Origins of Sumer
Although there are several locations within the Armenian Highlands that hosted advanced civilizations much older than Sumer, international academia considers Sumer to be the world's first human civilization. Although highly advanced, the ancient Sumerians were not the world's oldest civilization. According to Sumerian writings, the Armenian Highlands were considered to be a sacred locality, a mythical place where gods dwelt. There are also indicators that Sumerians themselves may have originated in the vicinity of the Armenian Highlands, and were perhaps survivors of a great flood. Some who are well versed in ancient history, may have heard that the Sumerians spoke a "Turkic" language. This proposition by some western academics, namely that Sumerian was a Turkic language was simply based on the agglutinative characteristics of the language. Fortunately, modern linguistics as well as commonsense has now all but abolished the baseless Turkic theory in question. Sumerologists now believe that the language spoken in Sumer was either unique (i.e. has no relations to any known languages on earth) or is a language derived from the Caucasus. Nevertheless, although historians today claim that they do not know where the Sumerians originated from, some Armenian historians claim that they may have originated somewhere within the Armenian Highlands. The following is more-or-less the working theory:
- If the general vicinity of the Armenian Highlands hosted the oldest known advanced human settlements on earth (i.e. settlements predating Sumerian settlements), then logic would dictate that Sumerians emerged from Asia Minor, or the Caucasus. Even before the dawn of Sumerian civilization, various localities within the Armenian Highlands such as Metsamor, Shenkavit, Karahunj, Catal Huyuk and Gobekli Tepe were already prominent cities known for their urban planning, art, theology, astronomy and metallurgy.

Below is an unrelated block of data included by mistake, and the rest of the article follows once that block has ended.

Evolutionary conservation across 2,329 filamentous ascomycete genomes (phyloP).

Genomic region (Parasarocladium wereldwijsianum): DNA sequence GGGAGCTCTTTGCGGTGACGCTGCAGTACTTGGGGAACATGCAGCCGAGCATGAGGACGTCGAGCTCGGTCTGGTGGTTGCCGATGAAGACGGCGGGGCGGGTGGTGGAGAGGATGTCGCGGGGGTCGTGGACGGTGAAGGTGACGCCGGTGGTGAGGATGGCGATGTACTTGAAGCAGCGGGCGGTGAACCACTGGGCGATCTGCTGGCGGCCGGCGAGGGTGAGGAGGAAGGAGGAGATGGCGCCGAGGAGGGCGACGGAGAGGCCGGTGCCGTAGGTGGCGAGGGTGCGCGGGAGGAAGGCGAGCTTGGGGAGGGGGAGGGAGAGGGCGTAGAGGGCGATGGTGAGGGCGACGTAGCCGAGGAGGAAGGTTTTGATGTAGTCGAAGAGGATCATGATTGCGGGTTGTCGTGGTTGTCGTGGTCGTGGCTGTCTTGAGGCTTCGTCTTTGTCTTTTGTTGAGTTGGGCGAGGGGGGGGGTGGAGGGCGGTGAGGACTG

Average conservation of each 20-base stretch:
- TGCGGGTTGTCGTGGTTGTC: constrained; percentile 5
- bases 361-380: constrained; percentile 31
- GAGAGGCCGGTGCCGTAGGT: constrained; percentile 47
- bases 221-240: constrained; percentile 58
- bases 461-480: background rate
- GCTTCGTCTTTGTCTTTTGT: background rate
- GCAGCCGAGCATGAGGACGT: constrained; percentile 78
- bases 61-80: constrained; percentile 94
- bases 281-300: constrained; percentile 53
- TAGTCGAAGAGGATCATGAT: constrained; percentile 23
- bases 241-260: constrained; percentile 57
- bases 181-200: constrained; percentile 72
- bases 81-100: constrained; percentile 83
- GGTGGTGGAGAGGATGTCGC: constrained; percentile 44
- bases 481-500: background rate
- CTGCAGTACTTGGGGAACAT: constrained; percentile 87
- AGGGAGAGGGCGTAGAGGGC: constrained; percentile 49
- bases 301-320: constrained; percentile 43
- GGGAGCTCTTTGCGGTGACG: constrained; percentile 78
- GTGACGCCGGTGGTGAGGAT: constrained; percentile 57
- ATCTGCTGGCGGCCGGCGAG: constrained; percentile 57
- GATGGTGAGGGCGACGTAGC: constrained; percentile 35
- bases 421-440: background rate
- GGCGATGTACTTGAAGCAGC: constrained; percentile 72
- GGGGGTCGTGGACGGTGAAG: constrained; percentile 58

- According to Sumerian texts, some of their national gods and goddesses had a close connection to the Armenian Highlands.
- Sumerian beliefs suggest that they thought human life originated within the Armenian Highlands. This belief is echoed by the Sumerian epic tale pertaining to the biblical great deluge.
- Depictions of Sumerians closely resemble Armenian phenotypes.
- Sumerians seem to have built pyramid shaped temples called ziggurats upon the flat topography of Mesopotamia (similar to the ancient Egyptians) primarily to mimic sacred mountains to their north.
- The famous Sumerian epic tale of ARATTA describes the cultural and economic relationship between Sumer and the Armenian Highlands.
- Moreover, the Armenian language shares over a hundred words with the now extinct Sumerian language, evidence that the two contemporary languages were either related or had intimate contact with each other in the ancient world.